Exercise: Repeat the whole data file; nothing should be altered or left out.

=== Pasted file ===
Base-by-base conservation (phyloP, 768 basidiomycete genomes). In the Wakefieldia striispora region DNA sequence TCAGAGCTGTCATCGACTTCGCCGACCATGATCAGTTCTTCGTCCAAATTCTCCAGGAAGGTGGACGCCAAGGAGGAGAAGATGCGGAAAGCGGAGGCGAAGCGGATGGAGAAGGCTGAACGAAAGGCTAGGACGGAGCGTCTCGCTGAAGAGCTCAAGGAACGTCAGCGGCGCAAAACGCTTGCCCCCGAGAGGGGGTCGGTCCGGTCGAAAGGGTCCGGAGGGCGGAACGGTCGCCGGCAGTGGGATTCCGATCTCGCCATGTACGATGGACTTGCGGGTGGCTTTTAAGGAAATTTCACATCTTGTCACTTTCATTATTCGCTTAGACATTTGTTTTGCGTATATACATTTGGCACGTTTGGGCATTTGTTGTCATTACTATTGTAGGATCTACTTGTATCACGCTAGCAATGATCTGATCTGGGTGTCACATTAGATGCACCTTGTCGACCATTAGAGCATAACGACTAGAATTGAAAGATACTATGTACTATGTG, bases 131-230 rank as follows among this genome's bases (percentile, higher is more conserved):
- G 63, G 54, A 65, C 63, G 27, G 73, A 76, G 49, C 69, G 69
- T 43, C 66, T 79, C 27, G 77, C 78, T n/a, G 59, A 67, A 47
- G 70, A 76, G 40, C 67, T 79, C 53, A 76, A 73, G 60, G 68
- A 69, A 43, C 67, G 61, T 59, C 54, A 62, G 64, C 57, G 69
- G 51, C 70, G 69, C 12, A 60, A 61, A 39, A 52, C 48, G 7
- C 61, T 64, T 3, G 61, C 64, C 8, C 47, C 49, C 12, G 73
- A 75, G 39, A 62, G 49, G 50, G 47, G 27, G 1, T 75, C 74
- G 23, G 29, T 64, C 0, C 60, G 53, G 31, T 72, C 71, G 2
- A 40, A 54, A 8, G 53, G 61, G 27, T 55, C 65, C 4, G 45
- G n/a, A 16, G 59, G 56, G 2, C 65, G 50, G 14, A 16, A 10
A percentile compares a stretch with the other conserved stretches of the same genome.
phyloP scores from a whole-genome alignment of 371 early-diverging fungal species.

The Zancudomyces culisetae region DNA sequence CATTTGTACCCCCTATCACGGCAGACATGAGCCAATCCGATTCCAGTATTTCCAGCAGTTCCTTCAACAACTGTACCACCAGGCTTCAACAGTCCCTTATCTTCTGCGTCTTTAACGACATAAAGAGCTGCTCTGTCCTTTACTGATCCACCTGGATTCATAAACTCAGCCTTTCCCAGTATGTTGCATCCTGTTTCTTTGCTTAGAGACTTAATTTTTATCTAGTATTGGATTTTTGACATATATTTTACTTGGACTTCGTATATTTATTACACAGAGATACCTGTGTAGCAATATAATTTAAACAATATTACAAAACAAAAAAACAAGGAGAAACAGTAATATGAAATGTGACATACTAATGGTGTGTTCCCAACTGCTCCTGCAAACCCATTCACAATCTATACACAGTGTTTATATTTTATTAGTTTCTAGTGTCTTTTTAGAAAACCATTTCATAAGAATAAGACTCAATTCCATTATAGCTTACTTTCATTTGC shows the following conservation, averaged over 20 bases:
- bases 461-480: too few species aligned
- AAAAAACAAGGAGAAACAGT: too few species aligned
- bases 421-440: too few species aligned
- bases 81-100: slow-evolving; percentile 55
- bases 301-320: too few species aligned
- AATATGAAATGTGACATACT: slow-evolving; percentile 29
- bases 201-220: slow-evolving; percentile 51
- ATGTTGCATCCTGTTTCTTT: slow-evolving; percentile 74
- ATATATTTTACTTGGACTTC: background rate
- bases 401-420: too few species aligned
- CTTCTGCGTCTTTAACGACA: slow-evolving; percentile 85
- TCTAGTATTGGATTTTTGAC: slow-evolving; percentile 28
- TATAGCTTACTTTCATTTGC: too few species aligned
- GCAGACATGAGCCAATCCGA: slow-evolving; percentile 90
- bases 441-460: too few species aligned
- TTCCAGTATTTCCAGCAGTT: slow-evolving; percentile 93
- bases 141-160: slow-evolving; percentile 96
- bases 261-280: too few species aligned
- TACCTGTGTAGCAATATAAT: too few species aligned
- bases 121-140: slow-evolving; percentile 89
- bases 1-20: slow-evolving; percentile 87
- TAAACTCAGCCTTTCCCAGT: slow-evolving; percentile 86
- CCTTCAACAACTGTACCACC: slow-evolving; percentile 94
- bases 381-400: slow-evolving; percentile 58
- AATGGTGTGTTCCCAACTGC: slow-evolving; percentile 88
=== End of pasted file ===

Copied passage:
Base-by-base conservation (phyloP, 768 basidiomycete genomes). In the Wakefieldia striispora region DNA sequence TCAGAGCTGTCATCGACTTCGCCGACCATGATCAGTTCTTCGTCCAAATTCTCCAGGAAGGTGGACGCCAAGGAGGAGAAGATGCGGAAAGCGGAGGCGAAGCGGATGGAGAAGGCTGAACGAAAGGCTAGGACGGAGCGTCTCGCTGAAGAGCTCAAGGAACGTCAGCGGCGCAAAACGCTTGCCCCCGAGAGGGGGTCGGTCCGGTCGAAAGGGTCCGGAGGGCGGAACGGTCGCCGGCAGTGGGATTCCGATCTCGCCATGTACGATGGACTTGCGGGTGGCTTTTAAGGAAATTTCACATCTTGTCACTTTCATTATTCGCTTAGACATTTGTTTTGCGTATATACATTTGGCACGTTTGGGCATTTGTTGTCATTACTATTGTAGGATCTACTTGTATCACGCTAGCAATGATCTGATCTGGGTGTCACATTAGATGCACCTTGTCGACCATTAGAGCATAACGACTAGAATTGAAAGATACTATGTACTATGTG, bases 131-230 rank as follows among this genome's bases (percentile, higher is more conserved):
- G 63, G 54, A 65, C 63, G 27, G 73, A 76, G 49, C 69, G 69
- T 43, C 66, T 79, C 27, G 77, C 78, T n/a, G 59, A 67, A 47
- G 70, A 76, G 40, C 67, T 79, C 53, A 76, A 73, G 60, G 68
- A 69, A 43, C 67, G 61, T 59, C 54, A 62, G 64, C 57, G 69
- G 51, C 70, G 69, C 12, A 60, A 61, A 39, A 52, C 48, G 7
- C 61, T 64, T 3, G 61, C 64, C 8, C 47, C 49, C 12, G 73
- A 75, G 39, A 62, G 49, G 50, G 47, G 27, G 1, T 75, C 74
- G 23, G 29, T 64, C 0, C 60, G 53, G 31, T 72, C 71, G 2
- A 40, A 54, A 8, G 53, G 61, G 27, T 55, C 65, C 4, G 45
- G n/a, A 16, G 59, G 56, G 2, C 65, G 50, G 14, A 16, A 10
A percentile compares a stretch with the other conserved stretches of the same genome.
phyloP scores from a whole-genome alignment of 371 early-diverging fungal species.

The Zancudomyces culisetae region DNA sequence CATTTGTACCCCCTATCACGGCAGACATGAGCCAATCCGATTCCAGTATTTCCAGCAGTTCCTTCAACAACTGTACCACCAGGCTTCAACAGTCCCTTATCTTCTGCGTCTTTAACGACATAAAGAGCTGCTCTGTCCTTTACTGATCCACCTGGATTCATAAACTCAGCCTTTCCCAGTATGTTGCATCCTGTTTCTTTGCTTAGAGACTTAATTTTTATCTAGTATTGGATTTTTGACATATATTTTACTTGGACTTCGTATATTTATTACACAGAGATACCTGTGTAGCAATATAATTTAAACAATATTACAAAACAAAAAAACAAGGAGAAACAGTAATATGAAATGTGACATACTAATGGTGTGTTCCCAACTGCTCCTGCAAACCCATTCACAATCTATACACAGTGTTTATATTTTATTAGTTTCTAGTGTCTTTTTAGAAAACCATTTCATAAGAATAAGACTCAATTCCATTATAGCTTACTTTCATTTGC shows the following conservation, averaged over 20 bases:
- bases 461-480: too few species aligned
- AAAAAACAAGGAGAAACAGT: too few species aligned
- bases 421-440: too few species aligned
- bases 81-100: slow-evolving; percentile 55
- bases 301-320: too few species aligned
- AATATGAAATGTGACATACT: slow-evolving; percentile 29
- bases 201-220: slow-evolving; percentile 51
- ATGTTGCATCCTGTTTCTTT: slow-evolving; percentile 74
- ATATATTTTACTTGGACTTC: background rate
- bases 401-420: too few species aligned
- CTTCTGCGTCTTTAACGACA: slow-evolving; percentile 85
- TCTAGTATTGGATTTTTGAC: slow-evolving; percentile 28
- TATAGCTTACTTTCATTTGC: too few species aligned
- GCAGACATGAGCCAATCCGA: slow-evolving; percentile 90
- bases 441-460: too few species aligned
- TTCCAGTATTTCCAGCAGTT: slow-evolving; percentile 93
- bases 141-160: slow-evolving; percentile 96
- bases 261-280: too few species aligned
- TACCTGTGTAGCAATATAAT: too few species aligned
- bases 121-140: slow-evolving; percentile 89
- bases 1-20: slow-evolving; percentile 87
- TAAACTCAGCCTTTCCCAGT: slow-evolving; percentile 86
- CCTTCAACAACTGTACCACC: slow-evolving; percentile 94
- bases 381-400: slow-evolving; percentile 58
- AATGGTGTGTTCCCAACTGC: slow-evolving; percentile 88